Intel CEO sold $39 million in company shares prior to disclosure of CPU security flaws

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A security flaw in Intel CPUs recently came to light that the company did its best to downplay, even as it put off releasing a comprehensive statement amid rising concerns about the possible performance impact of a fix. It's impossible to quantify how bad the situation actually is at this early point, although obviously it's not ideal.   

What may be worse, however, is news that Intel CEO Bryan Krzanich unloaded millions of dollars of Intel shares—the maximum amount he was allowed to sell, in fact—after security researchers revealed the flaw to Intel, but before it became widely known to the public. An Intel representative told MarketWatch that the sale was unrelated to the security vulnerabilities, and the sale was made as part of a 10b5-1 plan, which as Investopedia explains is a mechanism that helps corporate insiders avoid accusations of insider trading by setting up plans to sell predetermined numbers of shares at a predetermined time.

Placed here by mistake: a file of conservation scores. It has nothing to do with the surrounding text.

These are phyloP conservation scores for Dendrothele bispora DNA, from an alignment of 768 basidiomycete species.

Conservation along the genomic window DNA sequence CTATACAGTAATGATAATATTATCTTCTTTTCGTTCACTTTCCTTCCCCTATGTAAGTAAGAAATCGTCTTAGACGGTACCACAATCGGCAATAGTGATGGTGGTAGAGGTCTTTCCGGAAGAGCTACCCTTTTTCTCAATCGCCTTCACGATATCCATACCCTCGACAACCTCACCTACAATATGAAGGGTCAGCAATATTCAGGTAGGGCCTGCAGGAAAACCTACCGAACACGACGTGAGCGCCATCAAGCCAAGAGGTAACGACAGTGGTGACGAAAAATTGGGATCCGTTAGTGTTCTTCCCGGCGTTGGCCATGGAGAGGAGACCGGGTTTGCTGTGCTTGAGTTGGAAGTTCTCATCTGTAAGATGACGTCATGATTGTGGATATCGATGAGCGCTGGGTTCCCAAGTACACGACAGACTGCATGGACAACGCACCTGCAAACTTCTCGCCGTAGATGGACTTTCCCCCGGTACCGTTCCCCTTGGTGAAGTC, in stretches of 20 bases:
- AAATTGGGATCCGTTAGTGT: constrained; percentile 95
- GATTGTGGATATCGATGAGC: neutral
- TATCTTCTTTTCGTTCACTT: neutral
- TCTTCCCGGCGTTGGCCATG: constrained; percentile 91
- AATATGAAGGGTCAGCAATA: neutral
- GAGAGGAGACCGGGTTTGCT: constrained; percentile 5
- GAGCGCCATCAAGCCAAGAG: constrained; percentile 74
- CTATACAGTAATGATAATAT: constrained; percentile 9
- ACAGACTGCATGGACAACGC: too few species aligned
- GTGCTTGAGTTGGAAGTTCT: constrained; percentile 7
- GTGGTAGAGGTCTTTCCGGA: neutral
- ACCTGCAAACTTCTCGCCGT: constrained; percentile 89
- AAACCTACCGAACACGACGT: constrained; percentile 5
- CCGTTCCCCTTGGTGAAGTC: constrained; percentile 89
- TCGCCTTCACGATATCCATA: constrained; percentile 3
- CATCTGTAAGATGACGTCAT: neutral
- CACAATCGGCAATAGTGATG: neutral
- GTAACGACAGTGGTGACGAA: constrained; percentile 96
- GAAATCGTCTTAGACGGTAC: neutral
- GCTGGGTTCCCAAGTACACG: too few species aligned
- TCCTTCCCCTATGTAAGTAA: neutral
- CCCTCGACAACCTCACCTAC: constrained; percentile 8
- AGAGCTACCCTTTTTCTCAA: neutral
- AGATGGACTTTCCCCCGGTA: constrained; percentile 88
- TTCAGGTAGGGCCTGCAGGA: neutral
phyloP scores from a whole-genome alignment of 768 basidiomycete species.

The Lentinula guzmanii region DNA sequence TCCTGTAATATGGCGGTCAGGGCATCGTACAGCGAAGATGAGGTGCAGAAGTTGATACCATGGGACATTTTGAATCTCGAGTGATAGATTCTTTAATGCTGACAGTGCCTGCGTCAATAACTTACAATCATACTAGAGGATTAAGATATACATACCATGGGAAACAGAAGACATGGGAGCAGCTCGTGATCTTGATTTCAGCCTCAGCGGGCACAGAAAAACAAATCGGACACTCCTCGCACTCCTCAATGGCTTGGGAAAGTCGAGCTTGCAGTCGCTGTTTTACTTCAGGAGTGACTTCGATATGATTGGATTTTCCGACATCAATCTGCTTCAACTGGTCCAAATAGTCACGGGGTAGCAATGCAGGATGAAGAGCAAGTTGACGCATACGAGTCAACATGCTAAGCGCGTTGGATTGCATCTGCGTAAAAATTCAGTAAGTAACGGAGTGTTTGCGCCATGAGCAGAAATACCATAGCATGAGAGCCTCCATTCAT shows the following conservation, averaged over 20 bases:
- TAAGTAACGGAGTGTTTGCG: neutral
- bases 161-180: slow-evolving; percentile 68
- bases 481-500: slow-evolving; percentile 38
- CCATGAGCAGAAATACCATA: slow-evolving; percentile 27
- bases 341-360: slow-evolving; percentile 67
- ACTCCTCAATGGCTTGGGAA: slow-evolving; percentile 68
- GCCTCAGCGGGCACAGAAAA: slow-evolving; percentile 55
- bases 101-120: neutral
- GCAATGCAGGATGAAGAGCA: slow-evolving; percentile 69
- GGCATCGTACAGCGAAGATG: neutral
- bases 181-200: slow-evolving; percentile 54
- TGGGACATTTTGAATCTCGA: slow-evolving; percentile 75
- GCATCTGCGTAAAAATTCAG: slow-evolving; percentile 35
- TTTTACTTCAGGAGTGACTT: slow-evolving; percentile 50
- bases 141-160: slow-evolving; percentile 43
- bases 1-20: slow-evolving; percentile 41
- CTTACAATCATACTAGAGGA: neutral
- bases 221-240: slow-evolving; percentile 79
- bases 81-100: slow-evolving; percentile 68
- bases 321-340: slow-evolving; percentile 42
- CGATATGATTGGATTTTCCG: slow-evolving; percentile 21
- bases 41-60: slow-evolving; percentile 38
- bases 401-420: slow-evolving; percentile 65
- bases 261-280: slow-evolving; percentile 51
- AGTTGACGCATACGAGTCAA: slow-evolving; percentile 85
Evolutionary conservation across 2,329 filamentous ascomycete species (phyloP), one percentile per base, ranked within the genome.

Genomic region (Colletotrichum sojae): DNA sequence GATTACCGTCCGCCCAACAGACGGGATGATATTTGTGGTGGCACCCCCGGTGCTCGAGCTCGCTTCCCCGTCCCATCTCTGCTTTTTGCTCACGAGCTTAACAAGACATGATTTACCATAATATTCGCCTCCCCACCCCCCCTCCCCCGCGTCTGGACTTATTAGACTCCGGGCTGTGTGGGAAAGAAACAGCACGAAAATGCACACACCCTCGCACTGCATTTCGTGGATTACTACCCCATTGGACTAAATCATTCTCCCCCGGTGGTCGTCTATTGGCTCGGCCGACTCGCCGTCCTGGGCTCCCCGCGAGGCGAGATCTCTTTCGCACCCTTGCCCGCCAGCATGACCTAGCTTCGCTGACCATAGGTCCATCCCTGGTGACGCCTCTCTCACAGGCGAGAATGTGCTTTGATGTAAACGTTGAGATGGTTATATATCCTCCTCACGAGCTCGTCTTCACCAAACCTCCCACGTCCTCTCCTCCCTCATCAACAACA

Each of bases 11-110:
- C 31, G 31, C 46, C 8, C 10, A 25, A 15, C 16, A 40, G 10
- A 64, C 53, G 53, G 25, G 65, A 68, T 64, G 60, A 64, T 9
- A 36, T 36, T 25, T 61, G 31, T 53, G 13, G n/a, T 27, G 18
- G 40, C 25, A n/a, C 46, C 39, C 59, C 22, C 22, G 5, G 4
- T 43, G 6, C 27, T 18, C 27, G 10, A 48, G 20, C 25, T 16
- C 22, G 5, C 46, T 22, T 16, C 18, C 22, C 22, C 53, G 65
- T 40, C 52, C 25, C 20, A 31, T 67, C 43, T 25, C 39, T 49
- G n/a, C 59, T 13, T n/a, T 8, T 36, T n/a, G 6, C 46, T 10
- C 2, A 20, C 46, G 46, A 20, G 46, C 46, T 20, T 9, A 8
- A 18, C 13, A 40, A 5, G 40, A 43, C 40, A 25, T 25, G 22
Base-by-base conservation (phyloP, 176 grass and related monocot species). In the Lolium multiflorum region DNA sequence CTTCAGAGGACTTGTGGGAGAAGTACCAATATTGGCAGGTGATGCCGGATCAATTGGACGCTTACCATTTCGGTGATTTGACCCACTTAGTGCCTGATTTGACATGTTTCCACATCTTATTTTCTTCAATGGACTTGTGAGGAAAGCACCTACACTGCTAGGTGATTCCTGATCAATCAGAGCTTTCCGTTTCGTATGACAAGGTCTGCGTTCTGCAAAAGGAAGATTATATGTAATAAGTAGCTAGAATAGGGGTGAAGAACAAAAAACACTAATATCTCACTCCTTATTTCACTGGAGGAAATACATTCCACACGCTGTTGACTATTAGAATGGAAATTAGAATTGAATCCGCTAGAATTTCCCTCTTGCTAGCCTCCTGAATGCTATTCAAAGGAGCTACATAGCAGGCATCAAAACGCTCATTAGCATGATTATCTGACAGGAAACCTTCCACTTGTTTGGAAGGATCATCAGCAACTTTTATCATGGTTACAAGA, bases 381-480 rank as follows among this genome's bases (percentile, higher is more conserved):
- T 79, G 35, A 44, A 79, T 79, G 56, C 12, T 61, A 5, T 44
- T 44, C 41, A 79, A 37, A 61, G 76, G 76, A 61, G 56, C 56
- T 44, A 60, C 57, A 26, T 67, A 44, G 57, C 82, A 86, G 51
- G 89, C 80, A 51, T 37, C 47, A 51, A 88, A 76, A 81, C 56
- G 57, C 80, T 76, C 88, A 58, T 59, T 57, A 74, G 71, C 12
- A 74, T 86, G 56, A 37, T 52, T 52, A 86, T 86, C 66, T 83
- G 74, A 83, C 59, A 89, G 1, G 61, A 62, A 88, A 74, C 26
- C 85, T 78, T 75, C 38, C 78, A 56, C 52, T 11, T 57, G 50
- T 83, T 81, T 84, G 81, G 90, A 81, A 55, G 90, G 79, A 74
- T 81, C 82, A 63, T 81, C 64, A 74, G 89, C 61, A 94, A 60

In this case, Krzanich set up the plan just a month before the shares were sold, in the period between Intel's initial discovery of the exploit, but before its public disclosure. That in itself is not evidence of wrongdoing, and it's worth emphasizing that he is not facing any accusations of impropriety. However, the circumstances surrounding the sale may attract the attention of the SEC, particularly given its value, which was in excess of $39 million.

If it does opt to investigate, the scrutiny won't do Intel any favors. The announcement of the security vulnerability led to Intel's worst day on the market in eight months, and an SEC investigation isn't the sort of thing that's likely to inspire confidence in a quick bounce-back. 

We've got a detailed rundown of the Meltdown and Spectre exploits, which despite Intel's reassurances "could be more far-reaching than any previous exploit." You can also see Meltdown in action here.

Andy has been gaming on PCs from the very beginning, starting as a youngster with text adventures and primitive action games on a cassette-based TRS80. From there he graduated to the glory days of Sierra Online adventures and Microprose sims, ran a local BBS, learned how to build PCs, and developed a longstanding love of RPGs, immersive sims, and shooters. He began writing videogame news in 2007 for The Escapist and somehow managed to avoid getting fired until 2014, when he joined the storied ranks of PC Gamer. He covers all aspects of the industry, from new game announcements and patch notes to legal disputes, Twitch beefs, esports, and Henry Cavill. Lots of Henry Cavill.